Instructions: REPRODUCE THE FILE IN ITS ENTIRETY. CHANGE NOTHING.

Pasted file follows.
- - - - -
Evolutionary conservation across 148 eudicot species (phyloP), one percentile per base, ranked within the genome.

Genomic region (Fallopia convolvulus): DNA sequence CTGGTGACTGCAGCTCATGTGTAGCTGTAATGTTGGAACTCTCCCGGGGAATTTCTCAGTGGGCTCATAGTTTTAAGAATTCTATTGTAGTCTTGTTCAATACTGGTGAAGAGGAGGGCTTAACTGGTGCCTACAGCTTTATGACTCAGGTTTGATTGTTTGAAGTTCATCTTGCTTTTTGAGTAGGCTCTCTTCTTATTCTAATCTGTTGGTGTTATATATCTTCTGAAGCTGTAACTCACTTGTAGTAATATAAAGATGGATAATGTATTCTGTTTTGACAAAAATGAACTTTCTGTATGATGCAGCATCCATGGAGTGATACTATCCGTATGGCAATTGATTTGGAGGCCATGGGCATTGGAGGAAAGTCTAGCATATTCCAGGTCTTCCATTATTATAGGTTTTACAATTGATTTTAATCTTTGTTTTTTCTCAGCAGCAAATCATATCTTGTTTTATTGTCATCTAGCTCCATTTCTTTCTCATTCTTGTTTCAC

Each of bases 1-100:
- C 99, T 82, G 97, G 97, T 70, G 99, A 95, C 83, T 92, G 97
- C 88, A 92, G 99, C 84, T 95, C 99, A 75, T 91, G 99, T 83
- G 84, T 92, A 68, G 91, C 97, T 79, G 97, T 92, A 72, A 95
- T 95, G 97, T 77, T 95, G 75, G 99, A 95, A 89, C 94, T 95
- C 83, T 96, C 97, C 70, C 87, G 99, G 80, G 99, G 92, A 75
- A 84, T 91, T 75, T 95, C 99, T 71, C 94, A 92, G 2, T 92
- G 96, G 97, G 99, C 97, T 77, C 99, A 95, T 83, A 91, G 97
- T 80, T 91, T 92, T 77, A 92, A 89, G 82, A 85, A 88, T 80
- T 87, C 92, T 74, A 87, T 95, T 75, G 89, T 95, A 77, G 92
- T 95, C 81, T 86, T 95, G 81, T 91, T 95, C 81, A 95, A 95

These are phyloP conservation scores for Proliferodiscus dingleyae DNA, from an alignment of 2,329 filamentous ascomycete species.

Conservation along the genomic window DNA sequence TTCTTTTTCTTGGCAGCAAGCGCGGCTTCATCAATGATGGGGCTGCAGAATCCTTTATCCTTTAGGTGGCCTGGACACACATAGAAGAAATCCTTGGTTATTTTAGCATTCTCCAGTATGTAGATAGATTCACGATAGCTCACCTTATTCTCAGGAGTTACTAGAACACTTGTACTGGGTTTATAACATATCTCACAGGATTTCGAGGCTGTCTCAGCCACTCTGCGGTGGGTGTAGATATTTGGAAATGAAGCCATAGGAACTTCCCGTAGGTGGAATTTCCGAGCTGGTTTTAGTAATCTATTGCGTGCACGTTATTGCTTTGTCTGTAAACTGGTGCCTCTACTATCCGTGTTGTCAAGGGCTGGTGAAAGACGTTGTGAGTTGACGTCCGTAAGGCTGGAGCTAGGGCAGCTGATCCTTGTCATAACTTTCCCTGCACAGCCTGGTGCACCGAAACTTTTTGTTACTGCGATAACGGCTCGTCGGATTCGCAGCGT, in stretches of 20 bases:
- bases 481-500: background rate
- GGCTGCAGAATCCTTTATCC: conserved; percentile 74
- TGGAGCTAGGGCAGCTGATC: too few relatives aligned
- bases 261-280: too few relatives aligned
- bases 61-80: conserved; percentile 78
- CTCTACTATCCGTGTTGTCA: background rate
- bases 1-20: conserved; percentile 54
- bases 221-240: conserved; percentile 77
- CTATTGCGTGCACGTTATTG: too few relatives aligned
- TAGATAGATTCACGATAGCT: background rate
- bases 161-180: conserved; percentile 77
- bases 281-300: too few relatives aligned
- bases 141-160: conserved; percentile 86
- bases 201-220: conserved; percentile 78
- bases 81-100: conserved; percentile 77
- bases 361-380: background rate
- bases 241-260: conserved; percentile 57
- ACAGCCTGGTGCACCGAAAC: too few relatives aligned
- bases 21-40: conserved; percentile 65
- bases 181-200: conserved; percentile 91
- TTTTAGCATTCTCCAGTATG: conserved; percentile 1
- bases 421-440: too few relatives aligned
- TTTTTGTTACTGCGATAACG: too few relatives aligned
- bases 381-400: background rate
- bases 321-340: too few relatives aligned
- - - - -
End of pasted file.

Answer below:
Evolutionary conservation across 148 eudicot species (phyloP), one percentile per base, ranked within the genome.

Genomic region (Fallopia convolvulus): DNA sequence CTGGTGACTGCAGCTCATGTGTAGCTGTAATGTTGGAACTCTCCCGGGGAATTTCTCAGTGGGCTCATAGTTTTAAGAATTCTATTGTAGTCTTGTTCAATACTGGTGAAGAGGAGGGCTTAACTGGTGCCTACAGCTTTATGACTCAGGTTTGATTGTTTGAAGTTCATCTTGCTTTTTGAGTAGGCTCTCTTCTTATTCTAATCTGTTGGTGTTATATATCTTCTGAAGCTGTAACTCACTTGTAGTAATATAAAGATGGATAATGTATTCTGTTTTGACAAAAATGAACTTTCTGTATGATGCAGCATCCATGGAGTGATACTATCCGTATGGCAATTGATTTGGAGGCCATGGGCATTGGAGGAAAGTCTAGCATATTCCAGGTCTTCCATTATTATAGGTTTTACAATTGATTTTAATCTTTGTTTTTTCTCAGCAGCAAATCATATCTTGTTTTATTGTCATCTAGCTCCATTTCTTTCTCATTCTTGTTTCAC

Each of bases 1-100:
- C 99, T 82, G 97, G 97, T 70, G 99, A 95, C 83, T 92, G 97
- C 88, A 92, G 99, C 84, T 95, C 99, A 75, T 91, G 99, T 83
- G 84, T 92, A 68, G 91, C 97, T 79, G 97, T 92, A 72, A 95
- T 95, G 97, T 77, T 95, G 75, G 99, A 95, A 89, C 94, T 95
- C 83, T 96, C 97, C 70, C 87, G 99, G 80, G 99, G 92, A 75
- A 84, T 91, T 75, T 95, C 99, T 71, C 94, A 92, G 2, T 92
- G 96, G 97, G 99, C 97, T 77, C 99, A 95, T 83, A 91, G 97
- T 80, T 91, T 92, T 77, A 92, A 89, G 82, A 85, A 88, T 80
- T 87, C 92, T 74, A 87, T 95, T 75, G 89, T 95, A 77, G 92
- T 95, C 81, T 86, T 95, G 81, T 91, T 95, C 81, A 95, A 95

These are phyloP conservation scores for Proliferodiscus dingleyae DNA, from an alignment of 2,329 filamentous ascomycete species.

Conservation along the genomic window DNA sequence TTCTTTTTCTTGGCAGCAAGCGCGGCTTCATCAATGATGGGGCTGCAGAATCCTTTATCCTTTAGGTGGCCTGGACACACATAGAAGAAATCCTTGGTTATTTTAGCATTCTCCAGTATGTAGATAGATTCACGATAGCTCACCTTATTCTCAGGAGTTACTAGAACACTTGTACTGGGTTTATAACATATCTCACAGGATTTCGAGGCTGTCTCAGCCACTCTGCGGTGGGTGTAGATATTTGGAAATGAAGCCATAGGAACTTCCCGTAGGTGGAATTTCCGAGCTGGTTTTAGTAATCTATTGCGTGCACGTTATTGCTTTGTCTGTAAACTGGTGCCTCTACTATCCGTGTTGTCAAGGGCTGGTGAAAGACGTTGTGAGTTGACGTCCGTAAGGCTGGAGCTAGGGCAGCTGATCCTTGTCATAACTTTCCCTGCACAGCCTGGTGCACCGAAACTTTTTGTTACTGCGATAACGGCTCGTCGGATTCGCAGCGT, in stretches of 20 bases:
- bases 481-500: background rate
- GGCTGCAGAATCCTTTATCC: conserved; percentile 74
- TGGAGCTAGGGCAGCTGATC: too few relatives aligned
- bases 261-280: too few relatives aligned
- bases 61-80: conserved; percentile 78
- CTCTACTATCCGTGTTGTCA: background rate
- bases 1-20: conserved; percentile 54
- bases 221-240: conserved; percentile 77
- CTATTGCGTGCACGTTATTG: too few relatives aligned
- TAGATAGATTCACGATAGCT: background rate
- bases 161-180: conserved; percentile 77
- bases 281-300: too few relatives aligned
- bases 141-160: conserved; percentile 86
- bases 201-220: conserved; percentile 78
- bases 81-100: conserved; percentile 77
- bases 361-380: background rate
- bases 241-260: conserved; percentile 57
- ACAGCCTGGTGCACCGAAAC: too few relatives aligned
- bases 21-40: conserved; percentile 65
- bases 181-200: conserved; percentile 91
- TTTTAGCATTCTCCAGTATG: conserved; percentile 1
- bases 421-440: too few relatives aligned
- TTTTTGTTACTGCGATAACG: too few relatives aligned
- bases 381-400: background rate
- bases 321-340: too few relatives aligned